By Tanya Soto and Adrian Ruiz

About 1.56 million people are living on the streets in the United States. People end up with no basic resources and find themselves abandoned on the side of the road—constantly ignored due to adversities such as traumatic events like house fires, job loss, mental health and addictions. Without knowing their stories and how they got in their current situation, humanity tends to turn a blind eye to these people and go along with our day. Although society tends to believe that all the people in need are addicted to drugs or alcohol, that’s not always the case.

Adrian stated that he has seen a man that has been seen sitting on a bench at the entrance of Old Town Tustin multiple times. So after school one day, we decided to approach this man and see how he was doing. Taking advantage of this confrontation, with only six dollars in our pockets, we decided to buy him a sandwich from Cream Pan Bakery in Old Town Tustin. As we approached him, both of us contracted sweaty palms from nervousness. We walked by and noticed he was sleeping. He was at peace, with his hands together over his belly, with no worries at all. Adrian accidentally dropped his skateboard and once the four wheels dropped down to the concrete, two eyes opened up. We walked closer, introduced ourselves, and extended our hands. He greeted us but instead of lending a hand, he extended a fist for a casual fist-bump. We gave him the sandwich and as he took it, a bright dazzling smile broke upon his face and he thanked us.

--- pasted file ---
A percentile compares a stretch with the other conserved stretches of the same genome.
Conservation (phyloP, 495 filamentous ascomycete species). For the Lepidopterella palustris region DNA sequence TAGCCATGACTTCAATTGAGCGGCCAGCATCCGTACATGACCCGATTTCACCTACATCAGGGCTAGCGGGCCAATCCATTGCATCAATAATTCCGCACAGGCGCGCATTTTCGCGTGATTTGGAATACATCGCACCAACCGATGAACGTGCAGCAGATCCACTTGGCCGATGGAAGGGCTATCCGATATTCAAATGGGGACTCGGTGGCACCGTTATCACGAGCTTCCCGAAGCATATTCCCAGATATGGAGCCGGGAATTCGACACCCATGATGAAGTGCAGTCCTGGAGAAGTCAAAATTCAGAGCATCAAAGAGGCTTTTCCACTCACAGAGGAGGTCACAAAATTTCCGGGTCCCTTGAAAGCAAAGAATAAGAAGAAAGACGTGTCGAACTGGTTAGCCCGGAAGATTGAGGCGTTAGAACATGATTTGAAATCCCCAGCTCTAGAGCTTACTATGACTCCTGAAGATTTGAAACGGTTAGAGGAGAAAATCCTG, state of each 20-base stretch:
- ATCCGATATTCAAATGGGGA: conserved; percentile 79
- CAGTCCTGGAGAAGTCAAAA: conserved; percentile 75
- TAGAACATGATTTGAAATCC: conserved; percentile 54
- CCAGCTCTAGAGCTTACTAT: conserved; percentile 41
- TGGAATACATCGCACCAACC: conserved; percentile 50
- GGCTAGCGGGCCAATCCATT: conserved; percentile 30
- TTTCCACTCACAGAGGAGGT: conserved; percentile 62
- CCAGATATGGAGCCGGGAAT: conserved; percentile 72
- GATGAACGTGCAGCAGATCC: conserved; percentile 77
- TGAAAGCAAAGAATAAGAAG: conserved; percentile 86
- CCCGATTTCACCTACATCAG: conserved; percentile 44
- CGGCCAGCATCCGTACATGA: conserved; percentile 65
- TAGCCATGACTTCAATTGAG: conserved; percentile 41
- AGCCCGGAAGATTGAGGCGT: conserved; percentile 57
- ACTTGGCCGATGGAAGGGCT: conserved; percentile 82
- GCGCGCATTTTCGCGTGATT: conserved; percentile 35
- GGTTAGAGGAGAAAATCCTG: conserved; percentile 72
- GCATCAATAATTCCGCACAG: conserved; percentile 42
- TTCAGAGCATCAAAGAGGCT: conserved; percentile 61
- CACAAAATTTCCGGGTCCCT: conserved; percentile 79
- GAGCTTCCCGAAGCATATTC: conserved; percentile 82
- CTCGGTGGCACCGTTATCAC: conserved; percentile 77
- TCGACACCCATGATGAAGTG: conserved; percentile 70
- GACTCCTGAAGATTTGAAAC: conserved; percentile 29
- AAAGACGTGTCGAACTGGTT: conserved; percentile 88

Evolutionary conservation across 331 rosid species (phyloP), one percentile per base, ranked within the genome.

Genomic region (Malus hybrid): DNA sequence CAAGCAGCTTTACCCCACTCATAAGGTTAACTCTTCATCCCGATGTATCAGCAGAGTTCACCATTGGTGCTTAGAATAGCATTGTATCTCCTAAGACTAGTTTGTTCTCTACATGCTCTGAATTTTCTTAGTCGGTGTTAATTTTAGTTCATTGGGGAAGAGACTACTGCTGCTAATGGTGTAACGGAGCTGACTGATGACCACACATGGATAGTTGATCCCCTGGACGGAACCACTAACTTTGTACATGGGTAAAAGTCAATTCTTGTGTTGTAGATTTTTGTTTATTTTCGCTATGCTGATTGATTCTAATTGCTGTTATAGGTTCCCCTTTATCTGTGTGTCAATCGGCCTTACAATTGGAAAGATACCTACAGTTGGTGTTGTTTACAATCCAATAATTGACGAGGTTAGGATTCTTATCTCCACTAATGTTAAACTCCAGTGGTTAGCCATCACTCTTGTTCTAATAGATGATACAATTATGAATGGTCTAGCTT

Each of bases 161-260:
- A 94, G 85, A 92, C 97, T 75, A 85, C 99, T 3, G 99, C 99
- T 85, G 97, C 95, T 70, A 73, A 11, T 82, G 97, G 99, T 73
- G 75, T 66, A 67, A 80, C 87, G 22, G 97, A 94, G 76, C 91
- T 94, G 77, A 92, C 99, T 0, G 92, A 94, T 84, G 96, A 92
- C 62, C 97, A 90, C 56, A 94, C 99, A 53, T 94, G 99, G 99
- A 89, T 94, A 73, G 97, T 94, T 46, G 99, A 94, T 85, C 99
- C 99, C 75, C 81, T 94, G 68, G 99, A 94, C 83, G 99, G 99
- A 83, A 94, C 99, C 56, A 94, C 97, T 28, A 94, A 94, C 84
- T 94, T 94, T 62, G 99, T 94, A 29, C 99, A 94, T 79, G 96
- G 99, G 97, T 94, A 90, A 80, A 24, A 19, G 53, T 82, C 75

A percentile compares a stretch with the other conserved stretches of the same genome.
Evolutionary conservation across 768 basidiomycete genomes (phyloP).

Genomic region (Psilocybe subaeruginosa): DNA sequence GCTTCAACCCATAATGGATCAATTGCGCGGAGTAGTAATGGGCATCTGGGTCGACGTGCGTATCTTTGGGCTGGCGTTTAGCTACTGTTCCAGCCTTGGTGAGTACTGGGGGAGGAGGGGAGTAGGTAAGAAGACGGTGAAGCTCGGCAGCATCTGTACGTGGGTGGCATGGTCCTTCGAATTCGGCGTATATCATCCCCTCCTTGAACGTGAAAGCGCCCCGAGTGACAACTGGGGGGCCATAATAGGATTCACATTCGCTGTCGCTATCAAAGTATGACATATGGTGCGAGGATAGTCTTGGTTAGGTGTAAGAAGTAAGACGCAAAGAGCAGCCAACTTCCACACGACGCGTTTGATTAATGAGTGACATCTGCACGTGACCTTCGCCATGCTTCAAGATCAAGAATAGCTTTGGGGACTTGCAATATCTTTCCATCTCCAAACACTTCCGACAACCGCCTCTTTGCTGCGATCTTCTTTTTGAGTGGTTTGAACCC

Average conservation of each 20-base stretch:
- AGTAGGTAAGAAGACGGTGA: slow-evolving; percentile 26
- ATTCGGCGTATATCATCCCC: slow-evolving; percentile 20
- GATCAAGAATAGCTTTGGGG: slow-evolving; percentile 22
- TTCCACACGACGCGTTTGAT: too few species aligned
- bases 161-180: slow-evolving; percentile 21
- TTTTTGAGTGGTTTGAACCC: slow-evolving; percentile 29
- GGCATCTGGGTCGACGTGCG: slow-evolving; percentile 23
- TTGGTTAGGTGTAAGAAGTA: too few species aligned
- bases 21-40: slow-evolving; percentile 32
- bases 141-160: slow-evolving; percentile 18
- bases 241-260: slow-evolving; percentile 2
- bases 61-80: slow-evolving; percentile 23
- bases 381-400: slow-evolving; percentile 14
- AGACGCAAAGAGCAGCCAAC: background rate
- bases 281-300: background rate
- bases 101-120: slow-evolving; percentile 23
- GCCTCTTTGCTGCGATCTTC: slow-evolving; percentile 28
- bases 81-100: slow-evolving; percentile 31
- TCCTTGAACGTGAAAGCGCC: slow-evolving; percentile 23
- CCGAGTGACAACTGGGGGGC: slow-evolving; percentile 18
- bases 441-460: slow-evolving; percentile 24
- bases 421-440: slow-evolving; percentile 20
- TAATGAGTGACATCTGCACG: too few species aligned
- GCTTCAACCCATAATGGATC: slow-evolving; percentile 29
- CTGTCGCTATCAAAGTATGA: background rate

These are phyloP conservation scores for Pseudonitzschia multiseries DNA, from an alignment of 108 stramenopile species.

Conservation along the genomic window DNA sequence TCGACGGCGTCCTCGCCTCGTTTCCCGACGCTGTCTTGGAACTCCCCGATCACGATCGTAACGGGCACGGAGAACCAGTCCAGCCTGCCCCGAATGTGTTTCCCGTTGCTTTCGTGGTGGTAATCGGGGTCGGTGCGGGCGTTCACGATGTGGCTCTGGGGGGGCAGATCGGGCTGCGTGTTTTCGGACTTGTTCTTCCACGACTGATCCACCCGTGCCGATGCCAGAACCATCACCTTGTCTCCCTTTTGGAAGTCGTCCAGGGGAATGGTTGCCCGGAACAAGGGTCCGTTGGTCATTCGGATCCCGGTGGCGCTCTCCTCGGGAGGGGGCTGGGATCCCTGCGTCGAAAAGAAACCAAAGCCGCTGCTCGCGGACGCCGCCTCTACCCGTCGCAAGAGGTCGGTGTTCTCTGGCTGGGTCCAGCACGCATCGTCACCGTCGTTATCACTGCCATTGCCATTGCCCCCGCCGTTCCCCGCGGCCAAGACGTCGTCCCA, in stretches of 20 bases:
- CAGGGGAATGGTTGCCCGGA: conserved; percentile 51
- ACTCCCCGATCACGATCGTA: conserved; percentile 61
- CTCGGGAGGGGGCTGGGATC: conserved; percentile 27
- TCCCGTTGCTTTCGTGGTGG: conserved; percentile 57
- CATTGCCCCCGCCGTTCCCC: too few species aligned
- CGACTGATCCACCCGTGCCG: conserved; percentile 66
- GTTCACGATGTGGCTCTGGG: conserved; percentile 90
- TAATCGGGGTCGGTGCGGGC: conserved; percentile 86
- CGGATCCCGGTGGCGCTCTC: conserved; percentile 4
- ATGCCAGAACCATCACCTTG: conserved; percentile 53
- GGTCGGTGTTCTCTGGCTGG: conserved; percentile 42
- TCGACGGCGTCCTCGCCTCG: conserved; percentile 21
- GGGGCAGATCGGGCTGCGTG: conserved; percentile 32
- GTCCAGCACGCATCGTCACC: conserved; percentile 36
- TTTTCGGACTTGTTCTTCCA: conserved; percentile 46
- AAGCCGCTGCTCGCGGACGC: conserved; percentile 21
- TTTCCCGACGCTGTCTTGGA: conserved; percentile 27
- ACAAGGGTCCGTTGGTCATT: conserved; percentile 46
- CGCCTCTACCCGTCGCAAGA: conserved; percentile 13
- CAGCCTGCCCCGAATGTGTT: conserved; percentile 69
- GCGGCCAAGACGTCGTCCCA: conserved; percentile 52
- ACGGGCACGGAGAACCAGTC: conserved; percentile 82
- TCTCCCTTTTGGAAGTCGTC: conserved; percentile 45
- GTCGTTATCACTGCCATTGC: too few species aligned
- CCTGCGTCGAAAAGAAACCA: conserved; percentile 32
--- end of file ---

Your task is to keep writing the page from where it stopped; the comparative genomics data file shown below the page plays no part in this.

After our introductions, we expected him to state his name—no name was stated. Despite this, we continued conversing with him and relating with him—about how our parents were poor immigrants and how they also experienced poverty. He politely listened, as we went on to explain how society seems to misunderstand the people in need and often mold them into a person that is addicted to drugs or alcohol. He mentioned how “not all cases are like that and that there’s nothing wrong with being poor.” With much curiosity, we listened and expected for him to contribute and tell us his life story. Unfortunately, he wasn’t quite open and left us wondering. We explained that we attended Tustin High School and how we want to take advantage of our education to pursue a life better than what our nonprivileged immigrant parents have had. He wished us “the best of luck.” Although we were a bit saddened that our curious thirst was not quenched, we definitely made a new friend. We wish him the best of luck as well and hope that this current state of his life is just a short episode that will soon improve.

Because society has preconceptions that stereotype groups of people, we often characterize people without acknowledging their stories or pasts. We jump to conclusions and think the worst of people. Are people really who we think they are? The stereotypes we mold people into aren’t always necessarily true. So before we go on and judge people shouldn’t we make sure we know enough information about that person? Consider that.



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